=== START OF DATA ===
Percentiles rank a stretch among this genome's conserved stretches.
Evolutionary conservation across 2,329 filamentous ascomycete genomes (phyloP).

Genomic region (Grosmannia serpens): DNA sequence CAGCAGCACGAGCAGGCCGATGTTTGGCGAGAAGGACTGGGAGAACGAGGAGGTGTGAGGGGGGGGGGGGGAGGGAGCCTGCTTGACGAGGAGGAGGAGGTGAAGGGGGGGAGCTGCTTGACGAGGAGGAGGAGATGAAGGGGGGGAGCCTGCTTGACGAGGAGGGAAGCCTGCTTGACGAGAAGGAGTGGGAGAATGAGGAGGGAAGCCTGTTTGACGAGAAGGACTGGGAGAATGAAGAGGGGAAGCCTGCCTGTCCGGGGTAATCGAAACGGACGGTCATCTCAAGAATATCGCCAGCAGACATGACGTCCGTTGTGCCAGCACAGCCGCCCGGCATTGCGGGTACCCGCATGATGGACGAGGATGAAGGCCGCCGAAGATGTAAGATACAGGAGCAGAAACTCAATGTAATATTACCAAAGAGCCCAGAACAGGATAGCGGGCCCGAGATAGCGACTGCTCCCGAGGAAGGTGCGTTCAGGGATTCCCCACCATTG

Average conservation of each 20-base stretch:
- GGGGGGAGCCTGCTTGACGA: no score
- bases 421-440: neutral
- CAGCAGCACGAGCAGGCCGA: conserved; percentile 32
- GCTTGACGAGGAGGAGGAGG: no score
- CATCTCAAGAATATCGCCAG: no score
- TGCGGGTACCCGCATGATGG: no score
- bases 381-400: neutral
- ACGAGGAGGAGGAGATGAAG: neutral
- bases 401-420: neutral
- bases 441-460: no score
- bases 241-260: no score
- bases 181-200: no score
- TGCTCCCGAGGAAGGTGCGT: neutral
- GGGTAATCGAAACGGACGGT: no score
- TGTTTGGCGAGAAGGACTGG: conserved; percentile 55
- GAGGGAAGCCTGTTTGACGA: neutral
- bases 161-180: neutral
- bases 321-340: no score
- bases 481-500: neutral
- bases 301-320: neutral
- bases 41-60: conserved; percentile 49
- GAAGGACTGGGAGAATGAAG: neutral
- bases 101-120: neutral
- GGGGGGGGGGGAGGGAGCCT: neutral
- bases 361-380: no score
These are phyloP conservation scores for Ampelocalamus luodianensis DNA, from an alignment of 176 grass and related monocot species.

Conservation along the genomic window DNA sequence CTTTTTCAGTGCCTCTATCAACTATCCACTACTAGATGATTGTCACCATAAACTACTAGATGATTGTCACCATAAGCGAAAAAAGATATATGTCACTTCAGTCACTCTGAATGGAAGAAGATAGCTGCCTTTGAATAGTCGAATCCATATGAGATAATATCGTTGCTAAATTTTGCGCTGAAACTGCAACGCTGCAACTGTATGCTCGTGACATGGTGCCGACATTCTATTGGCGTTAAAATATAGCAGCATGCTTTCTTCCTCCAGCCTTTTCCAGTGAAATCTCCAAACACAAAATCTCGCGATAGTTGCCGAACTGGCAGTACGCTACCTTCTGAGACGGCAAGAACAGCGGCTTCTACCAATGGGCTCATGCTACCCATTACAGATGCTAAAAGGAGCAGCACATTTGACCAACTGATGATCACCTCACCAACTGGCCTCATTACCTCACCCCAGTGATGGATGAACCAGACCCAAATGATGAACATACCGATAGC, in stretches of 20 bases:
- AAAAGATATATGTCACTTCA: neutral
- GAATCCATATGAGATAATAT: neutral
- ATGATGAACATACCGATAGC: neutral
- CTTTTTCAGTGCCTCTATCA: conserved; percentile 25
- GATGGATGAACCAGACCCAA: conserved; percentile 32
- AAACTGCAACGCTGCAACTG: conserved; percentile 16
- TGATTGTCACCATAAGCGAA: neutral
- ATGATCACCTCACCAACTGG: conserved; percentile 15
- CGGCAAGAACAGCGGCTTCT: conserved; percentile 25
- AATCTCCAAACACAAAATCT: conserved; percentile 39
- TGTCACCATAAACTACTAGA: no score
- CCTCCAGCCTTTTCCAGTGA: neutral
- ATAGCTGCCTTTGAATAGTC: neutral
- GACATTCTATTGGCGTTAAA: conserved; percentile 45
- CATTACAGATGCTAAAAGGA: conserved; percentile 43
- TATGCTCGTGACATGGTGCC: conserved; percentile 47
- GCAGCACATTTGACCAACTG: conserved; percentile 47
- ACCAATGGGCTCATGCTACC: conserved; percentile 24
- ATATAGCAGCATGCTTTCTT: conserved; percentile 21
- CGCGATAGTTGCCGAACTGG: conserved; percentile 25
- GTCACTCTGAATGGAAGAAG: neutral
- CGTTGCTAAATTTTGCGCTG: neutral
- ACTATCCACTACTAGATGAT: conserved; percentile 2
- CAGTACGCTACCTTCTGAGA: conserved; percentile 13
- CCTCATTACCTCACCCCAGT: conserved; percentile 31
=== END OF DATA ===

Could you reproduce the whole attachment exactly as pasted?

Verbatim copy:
Percentiles rank a stretch among this genome's conserved stretches.
Evolutionary conservation across 2,329 filamentous ascomycete genomes (phyloP).

Genomic region (Grosmannia serpens): DNA sequence CAGCAGCACGAGCAGGCCGATGTTTGGCGAGAAGGACTGGGAGAACGAGGAGGTGTGAGGGGGGGGGGGGGAGGGAGCCTGCTTGACGAGGAGGAGGAGGTGAAGGGGGGGAGCTGCTTGACGAGGAGGAGGAGATGAAGGGGGGGAGCCTGCTTGACGAGGAGGGAAGCCTGCTTGACGAGAAGGAGTGGGAGAATGAGGAGGGAAGCCTGTTTGACGAGAAGGACTGGGAGAATGAAGAGGGGAAGCCTGCCTGTCCGGGGTAATCGAAACGGACGGTCATCTCAAGAATATCGCCAGCAGACATGACGTCCGTTGTGCCAGCACAGCCGCCCGGCATTGCGGGTACCCGCATGATGGACGAGGATGAAGGCCGCCGAAGATGTAAGATACAGGAGCAGAAACTCAATGTAATATTACCAAAGAGCCCAGAACAGGATAGCGGGCCCGAGATAGCGACTGCTCCCGAGGAAGGTGCGTTCAGGGATTCCCCACCATTG

Average conservation of each 20-base stretch:
- GGGGGGAGCCTGCTTGACGA: no score
- bases 421-440: neutral
- CAGCAGCACGAGCAGGCCGA: conserved; percentile 32
- GCTTGACGAGGAGGAGGAGG: no score
- CATCTCAAGAATATCGCCAG: no score
- TGCGGGTACCCGCATGATGG: no score
- bases 381-400: neutral
- ACGAGGAGGAGGAGATGAAG: neutral
- bases 401-420: neutral
- bases 441-460: no score
- bases 241-260: no score
- bases 181-200: no score
- TGCTCCCGAGGAAGGTGCGT: neutral
- GGGTAATCGAAACGGACGGT: no score
- TGTTTGGCGAGAAGGACTGG: conserved; percentile 55
- GAGGGAAGCCTGTTTGACGA: neutral
- bases 161-180: neutral
- bases 321-340: no score
- bases 481-500: neutral
- bases 301-320: neutral
- bases 41-60: conserved; percentile 49
- GAAGGACTGGGAGAATGAAG: neutral
- bases 101-120: neutral
- GGGGGGGGGGGAGGGAGCCT: neutral
- bases 361-380: no score
These are phyloP conservation scores for Ampelocalamus luodianensis DNA, from an alignment of 176 grass and related monocot species.

Conservation along the genomic window DNA sequence CTTTTTCAGTGCCTCTATCAACTATCCACTACTAGATGATTGTCACCATAAACTACTAGATGATTGTCACCATAAGCGAAAAAAGATATATGTCACTTCAGTCACTCTGAATGGAAGAAGATAGCTGCCTTTGAATAGTCGAATCCATATGAGATAATATCGTTGCTAAATTTTGCGCTGAAACTGCAACGCTGCAACTGTATGCTCGTGACATGGTGCCGACATTCTATTGGCGTTAAAATATAGCAGCATGCTTTCTTCCTCCAGCCTTTTCCAGTGAAATCTCCAAACACAAAATCTCGCGATAGTTGCCGAACTGGCAGTACGCTACCTTCTGAGACGGCAAGAACAGCGGCTTCTACCAATGGGCTCATGCTACCCATTACAGATGCTAAAAGGAGCAGCACATTTGACCAACTGATGATCACCTCACCAACTGGCCTCATTACCTCACCCCAGTGATGGATGAACCAGACCCAAATGATGAACATACCGATAGC, in stretches of 20 bases:
- AAAAGATATATGTCACTTCA: neutral
- GAATCCATATGAGATAATAT: neutral
- ATGATGAACATACCGATAGC: neutral
- CTTTTTCAGTGCCTCTATCA: conserved; percentile 25
- GATGGATGAACCAGACCCAA: conserved; percentile 32
- AAACTGCAACGCTGCAACTG: conserved; percentile 16
- TGATTGTCACCATAAGCGAA: neutral
- ATGATCACCTCACCAACTGG: conserved; percentile 15
- CGGCAAGAACAGCGGCTTCT: conserved; percentile 25
- AATCTCCAAACACAAAATCT: conserved; percentile 39
- TGTCACCATAAACTACTAGA: no score
- CCTCCAGCCTTTTCCAGTGA: neutral
- ATAGCTGCCTTTGAATAGTC: neutral
- GACATTCTATTGGCGTTAAA: conserved; percentile 45
- CATTACAGATGCTAAAAGGA: conserved; percentile 43
- TATGCTCGTGACATGGTGCC: conserved; percentile 47
- GCAGCACATTTGACCAACTG: conserved; percentile 47
- ACCAATGGGCTCATGCTACC: conserved; percentile 24
- ATATAGCAGCATGCTTTCTT: conserved; percentile 21
- CGCGATAGTTGCCGAACTGG: conserved; percentile 25
- GTCACTCTGAATGGAAGAAG: neutral
- CGTTGCTAAATTTTGCGCTG: neutral
- ACTATCCACTACTAGATGAT: conserved; percentile 2
- CAGTACGCTACCTTCTGAGA: conserved; percentile 13
- CCTCATTACCTCACCCCAGT: conserved; percentile 31